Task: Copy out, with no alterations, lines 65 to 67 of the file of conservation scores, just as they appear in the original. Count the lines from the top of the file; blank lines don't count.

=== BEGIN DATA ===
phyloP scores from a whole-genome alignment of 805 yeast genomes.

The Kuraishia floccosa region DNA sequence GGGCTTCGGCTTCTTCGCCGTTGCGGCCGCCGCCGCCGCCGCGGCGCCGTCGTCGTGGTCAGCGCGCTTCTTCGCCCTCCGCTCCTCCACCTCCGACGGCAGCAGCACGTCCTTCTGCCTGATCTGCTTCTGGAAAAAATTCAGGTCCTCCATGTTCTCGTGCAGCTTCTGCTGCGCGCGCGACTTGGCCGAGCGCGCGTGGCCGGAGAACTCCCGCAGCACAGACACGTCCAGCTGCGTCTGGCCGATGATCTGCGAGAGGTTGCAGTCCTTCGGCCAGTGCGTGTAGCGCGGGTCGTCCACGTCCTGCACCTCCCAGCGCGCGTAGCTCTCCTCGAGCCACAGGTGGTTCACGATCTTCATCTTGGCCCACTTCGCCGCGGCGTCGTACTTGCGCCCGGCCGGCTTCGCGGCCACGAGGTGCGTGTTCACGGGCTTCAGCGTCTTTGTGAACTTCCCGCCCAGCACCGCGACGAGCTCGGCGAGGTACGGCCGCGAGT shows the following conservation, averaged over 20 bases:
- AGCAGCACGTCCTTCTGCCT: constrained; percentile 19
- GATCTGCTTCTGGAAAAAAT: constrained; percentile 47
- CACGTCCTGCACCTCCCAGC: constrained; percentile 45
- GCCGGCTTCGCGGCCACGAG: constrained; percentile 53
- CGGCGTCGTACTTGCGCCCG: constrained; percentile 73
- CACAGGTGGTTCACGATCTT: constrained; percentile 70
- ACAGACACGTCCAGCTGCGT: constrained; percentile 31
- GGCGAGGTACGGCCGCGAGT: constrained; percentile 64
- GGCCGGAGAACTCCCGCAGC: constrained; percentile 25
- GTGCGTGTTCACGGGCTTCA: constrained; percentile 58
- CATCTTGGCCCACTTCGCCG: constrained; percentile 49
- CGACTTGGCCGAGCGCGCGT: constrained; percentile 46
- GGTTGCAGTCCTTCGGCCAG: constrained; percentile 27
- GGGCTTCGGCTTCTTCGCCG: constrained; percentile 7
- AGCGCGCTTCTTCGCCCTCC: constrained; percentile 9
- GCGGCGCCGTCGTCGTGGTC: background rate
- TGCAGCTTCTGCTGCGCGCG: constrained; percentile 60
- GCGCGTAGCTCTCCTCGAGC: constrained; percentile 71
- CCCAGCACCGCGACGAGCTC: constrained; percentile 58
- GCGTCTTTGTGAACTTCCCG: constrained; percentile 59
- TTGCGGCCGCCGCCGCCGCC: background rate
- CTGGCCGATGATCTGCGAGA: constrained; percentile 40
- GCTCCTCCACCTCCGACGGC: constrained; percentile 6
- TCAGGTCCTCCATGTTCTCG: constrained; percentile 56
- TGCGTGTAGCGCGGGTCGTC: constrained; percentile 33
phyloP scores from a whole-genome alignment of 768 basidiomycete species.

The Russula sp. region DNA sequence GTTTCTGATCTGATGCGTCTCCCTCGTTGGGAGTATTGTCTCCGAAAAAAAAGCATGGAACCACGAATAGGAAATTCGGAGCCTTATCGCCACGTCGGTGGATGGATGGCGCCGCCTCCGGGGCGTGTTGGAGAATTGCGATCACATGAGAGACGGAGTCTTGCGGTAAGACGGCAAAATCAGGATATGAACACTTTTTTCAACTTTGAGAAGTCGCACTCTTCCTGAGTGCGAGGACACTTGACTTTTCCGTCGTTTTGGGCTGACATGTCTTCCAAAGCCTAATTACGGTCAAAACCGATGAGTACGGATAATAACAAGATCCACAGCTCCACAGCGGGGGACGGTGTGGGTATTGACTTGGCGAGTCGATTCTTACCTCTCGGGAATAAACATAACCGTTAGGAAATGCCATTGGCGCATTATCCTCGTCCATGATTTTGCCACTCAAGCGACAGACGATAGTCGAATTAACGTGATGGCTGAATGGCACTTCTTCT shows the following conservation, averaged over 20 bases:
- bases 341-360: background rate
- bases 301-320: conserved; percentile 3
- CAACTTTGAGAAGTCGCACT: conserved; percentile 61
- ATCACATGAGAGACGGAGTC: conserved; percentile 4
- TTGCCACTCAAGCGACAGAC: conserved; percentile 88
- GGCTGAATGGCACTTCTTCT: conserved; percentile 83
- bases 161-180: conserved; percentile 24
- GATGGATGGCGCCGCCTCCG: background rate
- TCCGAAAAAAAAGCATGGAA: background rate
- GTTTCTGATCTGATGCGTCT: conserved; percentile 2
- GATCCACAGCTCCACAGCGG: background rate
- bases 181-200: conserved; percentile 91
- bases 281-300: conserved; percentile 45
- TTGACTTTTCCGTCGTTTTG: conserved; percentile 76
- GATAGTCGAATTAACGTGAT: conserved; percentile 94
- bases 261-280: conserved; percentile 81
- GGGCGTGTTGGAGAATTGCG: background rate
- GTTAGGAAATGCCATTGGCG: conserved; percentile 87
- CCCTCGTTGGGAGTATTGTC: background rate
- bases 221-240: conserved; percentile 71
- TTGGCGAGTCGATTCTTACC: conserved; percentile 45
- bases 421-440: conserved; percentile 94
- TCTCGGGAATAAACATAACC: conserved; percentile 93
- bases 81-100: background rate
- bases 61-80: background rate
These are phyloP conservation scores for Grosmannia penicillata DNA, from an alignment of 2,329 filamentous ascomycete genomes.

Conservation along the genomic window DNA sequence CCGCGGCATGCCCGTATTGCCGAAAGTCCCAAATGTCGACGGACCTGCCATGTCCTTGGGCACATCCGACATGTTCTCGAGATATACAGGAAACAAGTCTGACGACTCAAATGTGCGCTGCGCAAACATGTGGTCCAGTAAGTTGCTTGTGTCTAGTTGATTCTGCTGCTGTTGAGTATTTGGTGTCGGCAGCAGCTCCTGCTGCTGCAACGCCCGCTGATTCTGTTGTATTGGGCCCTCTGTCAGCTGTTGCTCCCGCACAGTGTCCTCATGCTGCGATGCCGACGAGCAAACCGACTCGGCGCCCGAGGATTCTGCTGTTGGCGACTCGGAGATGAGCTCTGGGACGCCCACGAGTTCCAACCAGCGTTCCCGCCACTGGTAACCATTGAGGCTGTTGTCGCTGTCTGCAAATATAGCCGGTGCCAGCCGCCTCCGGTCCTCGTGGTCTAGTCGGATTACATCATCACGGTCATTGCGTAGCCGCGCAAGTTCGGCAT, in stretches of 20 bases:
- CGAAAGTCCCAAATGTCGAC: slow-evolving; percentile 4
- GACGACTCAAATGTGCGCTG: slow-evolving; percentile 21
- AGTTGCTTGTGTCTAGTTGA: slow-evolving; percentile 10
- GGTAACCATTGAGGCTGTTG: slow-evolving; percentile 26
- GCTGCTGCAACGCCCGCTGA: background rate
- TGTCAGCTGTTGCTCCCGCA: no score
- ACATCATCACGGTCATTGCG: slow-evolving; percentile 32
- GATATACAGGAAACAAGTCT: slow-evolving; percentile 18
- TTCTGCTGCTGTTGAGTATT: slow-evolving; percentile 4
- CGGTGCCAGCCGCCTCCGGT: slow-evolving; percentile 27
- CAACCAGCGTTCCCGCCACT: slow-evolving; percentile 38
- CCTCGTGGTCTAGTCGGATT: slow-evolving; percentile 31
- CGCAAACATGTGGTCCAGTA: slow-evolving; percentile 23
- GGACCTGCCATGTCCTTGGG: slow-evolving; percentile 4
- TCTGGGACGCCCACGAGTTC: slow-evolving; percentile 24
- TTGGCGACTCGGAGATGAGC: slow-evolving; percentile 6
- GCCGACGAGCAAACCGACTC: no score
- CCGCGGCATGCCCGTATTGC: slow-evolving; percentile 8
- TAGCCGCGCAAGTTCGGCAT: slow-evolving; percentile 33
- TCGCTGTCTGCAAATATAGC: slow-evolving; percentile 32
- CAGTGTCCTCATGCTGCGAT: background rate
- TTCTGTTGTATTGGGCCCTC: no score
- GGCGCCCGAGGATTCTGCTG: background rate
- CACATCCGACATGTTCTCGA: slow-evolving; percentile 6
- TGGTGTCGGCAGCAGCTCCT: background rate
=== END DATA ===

- TTCTGCTGCTGTTGAGTATT: slow-evolving; percentile 4
- CGGTGCCAGCCGCCTCCGGT: slow-evolving; percentile 27
- CAACCAGCGTTCCCGCCACT: slow-evolving; percentile 38